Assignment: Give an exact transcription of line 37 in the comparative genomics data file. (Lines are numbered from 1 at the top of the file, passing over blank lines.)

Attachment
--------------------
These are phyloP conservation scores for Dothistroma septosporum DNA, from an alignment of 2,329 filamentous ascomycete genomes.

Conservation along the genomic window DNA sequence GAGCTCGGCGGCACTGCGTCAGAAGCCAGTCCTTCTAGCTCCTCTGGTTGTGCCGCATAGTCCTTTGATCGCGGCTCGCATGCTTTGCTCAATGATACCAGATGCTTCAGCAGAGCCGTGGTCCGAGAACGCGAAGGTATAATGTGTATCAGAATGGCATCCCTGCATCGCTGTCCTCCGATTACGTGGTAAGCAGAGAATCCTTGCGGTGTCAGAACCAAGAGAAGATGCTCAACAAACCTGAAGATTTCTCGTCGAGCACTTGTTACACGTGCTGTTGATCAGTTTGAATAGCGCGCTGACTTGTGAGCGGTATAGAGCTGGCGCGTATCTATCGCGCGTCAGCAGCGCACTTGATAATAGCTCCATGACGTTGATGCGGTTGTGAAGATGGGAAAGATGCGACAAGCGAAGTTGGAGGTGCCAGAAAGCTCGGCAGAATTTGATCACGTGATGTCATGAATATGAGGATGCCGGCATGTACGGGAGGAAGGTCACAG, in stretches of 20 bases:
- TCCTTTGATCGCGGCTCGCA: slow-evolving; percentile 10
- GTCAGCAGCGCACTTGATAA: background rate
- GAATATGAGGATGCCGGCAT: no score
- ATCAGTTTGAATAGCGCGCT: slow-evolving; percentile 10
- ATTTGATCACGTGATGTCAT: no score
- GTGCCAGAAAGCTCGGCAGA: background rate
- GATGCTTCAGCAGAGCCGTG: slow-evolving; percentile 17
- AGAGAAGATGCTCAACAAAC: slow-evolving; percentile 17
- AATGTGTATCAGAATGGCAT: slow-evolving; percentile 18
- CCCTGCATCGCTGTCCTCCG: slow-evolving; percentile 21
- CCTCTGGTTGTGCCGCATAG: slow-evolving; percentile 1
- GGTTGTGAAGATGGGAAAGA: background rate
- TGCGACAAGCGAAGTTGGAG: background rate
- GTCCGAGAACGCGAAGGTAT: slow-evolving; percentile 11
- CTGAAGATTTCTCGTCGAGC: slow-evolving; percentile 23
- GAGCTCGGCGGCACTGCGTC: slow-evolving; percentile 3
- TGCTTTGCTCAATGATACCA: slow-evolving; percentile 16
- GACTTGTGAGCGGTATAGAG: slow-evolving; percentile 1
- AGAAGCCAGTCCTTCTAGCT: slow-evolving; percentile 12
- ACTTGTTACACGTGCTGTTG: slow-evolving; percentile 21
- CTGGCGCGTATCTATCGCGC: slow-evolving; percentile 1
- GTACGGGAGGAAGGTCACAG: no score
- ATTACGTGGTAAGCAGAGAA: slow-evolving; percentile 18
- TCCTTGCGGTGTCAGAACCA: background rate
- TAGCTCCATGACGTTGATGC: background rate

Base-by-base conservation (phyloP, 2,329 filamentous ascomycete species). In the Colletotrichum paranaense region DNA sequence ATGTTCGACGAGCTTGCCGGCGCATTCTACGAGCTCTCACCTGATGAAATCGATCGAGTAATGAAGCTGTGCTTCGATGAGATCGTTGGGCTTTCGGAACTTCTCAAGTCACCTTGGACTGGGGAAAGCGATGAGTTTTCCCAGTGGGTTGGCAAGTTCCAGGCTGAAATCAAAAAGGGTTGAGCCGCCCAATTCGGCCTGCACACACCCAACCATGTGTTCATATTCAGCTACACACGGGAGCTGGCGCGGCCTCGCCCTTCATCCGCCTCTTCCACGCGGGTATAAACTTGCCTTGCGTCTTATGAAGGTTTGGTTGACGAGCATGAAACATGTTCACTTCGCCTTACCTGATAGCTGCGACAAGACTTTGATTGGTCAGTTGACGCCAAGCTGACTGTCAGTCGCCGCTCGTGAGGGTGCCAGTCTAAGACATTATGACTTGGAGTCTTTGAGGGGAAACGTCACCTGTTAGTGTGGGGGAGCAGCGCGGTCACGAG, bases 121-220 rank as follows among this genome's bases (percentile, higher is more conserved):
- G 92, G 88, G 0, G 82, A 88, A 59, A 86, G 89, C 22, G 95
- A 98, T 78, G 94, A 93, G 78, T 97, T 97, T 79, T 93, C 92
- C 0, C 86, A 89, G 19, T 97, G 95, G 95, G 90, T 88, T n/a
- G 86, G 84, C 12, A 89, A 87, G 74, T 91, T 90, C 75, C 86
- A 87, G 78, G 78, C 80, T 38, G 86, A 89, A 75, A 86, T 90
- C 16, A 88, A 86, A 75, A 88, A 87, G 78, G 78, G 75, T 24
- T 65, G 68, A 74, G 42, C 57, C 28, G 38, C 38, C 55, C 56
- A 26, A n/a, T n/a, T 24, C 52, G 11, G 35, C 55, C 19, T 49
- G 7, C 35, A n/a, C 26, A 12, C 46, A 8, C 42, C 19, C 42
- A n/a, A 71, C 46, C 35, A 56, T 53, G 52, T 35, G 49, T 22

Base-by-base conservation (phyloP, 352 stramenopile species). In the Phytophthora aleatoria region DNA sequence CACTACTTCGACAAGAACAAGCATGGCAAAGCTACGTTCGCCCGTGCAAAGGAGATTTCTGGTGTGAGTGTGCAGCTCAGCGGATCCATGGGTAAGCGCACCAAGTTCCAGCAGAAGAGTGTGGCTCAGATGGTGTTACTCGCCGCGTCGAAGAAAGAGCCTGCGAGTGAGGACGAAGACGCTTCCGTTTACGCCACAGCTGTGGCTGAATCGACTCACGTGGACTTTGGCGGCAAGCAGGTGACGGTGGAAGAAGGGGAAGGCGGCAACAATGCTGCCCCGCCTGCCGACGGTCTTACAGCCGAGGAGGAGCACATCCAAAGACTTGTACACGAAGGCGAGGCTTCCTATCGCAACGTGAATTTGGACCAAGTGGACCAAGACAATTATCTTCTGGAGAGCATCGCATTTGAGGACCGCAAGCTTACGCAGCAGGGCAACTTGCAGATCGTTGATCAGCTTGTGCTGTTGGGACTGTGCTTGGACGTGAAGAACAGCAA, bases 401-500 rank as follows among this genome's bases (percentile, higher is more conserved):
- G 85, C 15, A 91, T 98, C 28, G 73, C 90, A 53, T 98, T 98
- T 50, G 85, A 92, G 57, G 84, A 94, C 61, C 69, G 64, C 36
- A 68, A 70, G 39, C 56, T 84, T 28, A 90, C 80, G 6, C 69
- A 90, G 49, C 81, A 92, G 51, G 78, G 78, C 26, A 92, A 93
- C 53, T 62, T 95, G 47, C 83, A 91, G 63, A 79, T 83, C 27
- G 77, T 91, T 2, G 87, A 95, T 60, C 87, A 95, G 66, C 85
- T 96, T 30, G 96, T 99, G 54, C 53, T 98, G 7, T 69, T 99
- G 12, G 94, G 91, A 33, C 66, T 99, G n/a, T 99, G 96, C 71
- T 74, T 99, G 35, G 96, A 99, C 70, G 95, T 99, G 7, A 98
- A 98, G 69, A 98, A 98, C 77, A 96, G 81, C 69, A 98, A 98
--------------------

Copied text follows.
- G 7, C 35, A n/a, C 26, A 12, C 46, A 8, C 42, C 19, C 42